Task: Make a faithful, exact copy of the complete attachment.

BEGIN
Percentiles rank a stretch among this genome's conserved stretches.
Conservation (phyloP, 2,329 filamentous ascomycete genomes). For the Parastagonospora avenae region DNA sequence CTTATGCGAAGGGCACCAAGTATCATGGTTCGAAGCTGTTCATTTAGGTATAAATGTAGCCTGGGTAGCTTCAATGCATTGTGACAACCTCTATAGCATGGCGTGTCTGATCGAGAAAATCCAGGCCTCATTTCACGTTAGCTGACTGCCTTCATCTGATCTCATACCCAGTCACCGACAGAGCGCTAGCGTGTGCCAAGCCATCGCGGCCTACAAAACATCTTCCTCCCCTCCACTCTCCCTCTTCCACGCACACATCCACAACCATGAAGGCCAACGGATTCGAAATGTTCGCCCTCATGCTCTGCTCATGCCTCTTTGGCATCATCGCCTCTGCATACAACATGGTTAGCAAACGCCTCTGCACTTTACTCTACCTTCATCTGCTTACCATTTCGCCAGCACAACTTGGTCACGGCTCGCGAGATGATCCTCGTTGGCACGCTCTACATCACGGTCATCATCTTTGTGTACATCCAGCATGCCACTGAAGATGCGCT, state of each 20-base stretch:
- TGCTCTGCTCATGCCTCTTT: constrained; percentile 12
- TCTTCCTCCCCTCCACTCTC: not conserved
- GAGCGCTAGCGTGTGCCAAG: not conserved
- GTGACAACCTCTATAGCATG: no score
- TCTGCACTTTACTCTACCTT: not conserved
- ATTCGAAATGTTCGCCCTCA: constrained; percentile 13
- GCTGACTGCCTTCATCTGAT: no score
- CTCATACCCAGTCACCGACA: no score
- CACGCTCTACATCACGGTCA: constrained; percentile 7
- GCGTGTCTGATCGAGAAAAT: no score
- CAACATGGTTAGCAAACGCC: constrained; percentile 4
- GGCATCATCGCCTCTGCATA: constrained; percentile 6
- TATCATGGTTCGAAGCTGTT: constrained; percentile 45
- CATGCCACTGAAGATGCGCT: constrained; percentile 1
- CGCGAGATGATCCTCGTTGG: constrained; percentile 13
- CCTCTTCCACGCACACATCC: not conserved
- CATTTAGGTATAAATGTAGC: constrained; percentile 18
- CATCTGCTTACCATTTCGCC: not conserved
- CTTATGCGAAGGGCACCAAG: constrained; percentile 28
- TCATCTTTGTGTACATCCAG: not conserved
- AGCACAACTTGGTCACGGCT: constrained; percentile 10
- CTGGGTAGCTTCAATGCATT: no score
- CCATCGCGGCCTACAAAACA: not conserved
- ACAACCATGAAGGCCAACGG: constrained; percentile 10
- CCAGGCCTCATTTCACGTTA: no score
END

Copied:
Percentiles rank a stretch among this genome's conserved stretches.
Conservation (phyloP, 2,329 filamentous ascomycete genomes). For the Parastagonospora avenae region DNA sequence CTTATGCGAAGGGCACCAAGTATCATGGTTCGAAGCTGTTCATTTAGGTATAAATGTAGCCTGGGTAGCTTCAATGCATTGTGACAACCTCTATAGCATGGCGTGTCTGATCGAGAAAATCCAGGCCTCATTTCACGTTAGCTGACTGCCTTCATCTGATCTCATACCCAGTCACCGACAGAGCGCTAGCGTGTGCCAAGCCATCGCGGCCTACAAAACATCTTCCTCCCCTCCACTCTCCCTCTTCCACGCACACATCCACAACCATGAAGGCCAACGGATTCGAAATGTTCGCCCTCATGCTCTGCTCATGCCTCTTTGGCATCATCGCCTCTGCATACAACATGGTTAGCAAACGCCTCTGCACTTTACTCTACCTTCATCTGCTTACCATTTCGCCAGCACAACTTGGTCACGGCTCGCGAGATGATCCTCGTTGGCACGCTCTACATCACGGTCATCATCTTTGTGTACATCCAGCATGCCACTGAAGATGCGCT, state of each 20-base stretch:
- TGCTCTGCTCATGCCTCTTT: constrained; percentile 12
- TCTTCCTCCCCTCCACTCTC: not conserved
- GAGCGCTAGCGTGTGCCAAG: not conserved
- GTGACAACCTCTATAGCATG: no score
- TCTGCACTTTACTCTACCTT: not conserved
- ATTCGAAATGTTCGCCCTCA: constrained; percentile 13
- GCTGACTGCCTTCATCTGAT: no score
- CTCATACCCAGTCACCGACA: no score
- CACGCTCTACATCACGGTCA: constrained; percentile 7
- GCGTGTCTGATCGAGAAAAT: no score
- CAACATGGTTAGCAAACGCC: constrained; percentile 4
- GGCATCATCGCCTCTGCATA: constrained; percentile 6
- TATCATGGTTCGAAGCTGTT: constrained; percentile 45
- CATGCCACTGAAGATGCGCT: constrained; percentile 1
- CGCGAGATGATCCTCGTTGG: constrained; percentile 13
- CCTCTTCCACGCACACATCC: not conserved
- CATTTAGGTATAAATGTAGC: constrained; percentile 18
- CATCTGCTTACCATTTCGCC: not conserved
- CTTATGCGAAGGGCACCAAG: constrained; percentile 28
- TCATCTTTGTGTACATCCAG: not conserved
- AGCACAACTTGGTCACGGCT: constrained; percentile 10
- CTGGGTAGCTTCAATGCATT: no score
- CCATCGCGGCCTACAAAACA: not conserved
- ACAACCATGAAGGCCAACGG: constrained; percentile 10
- CCAGGCCTCATTTCACGTTA: no score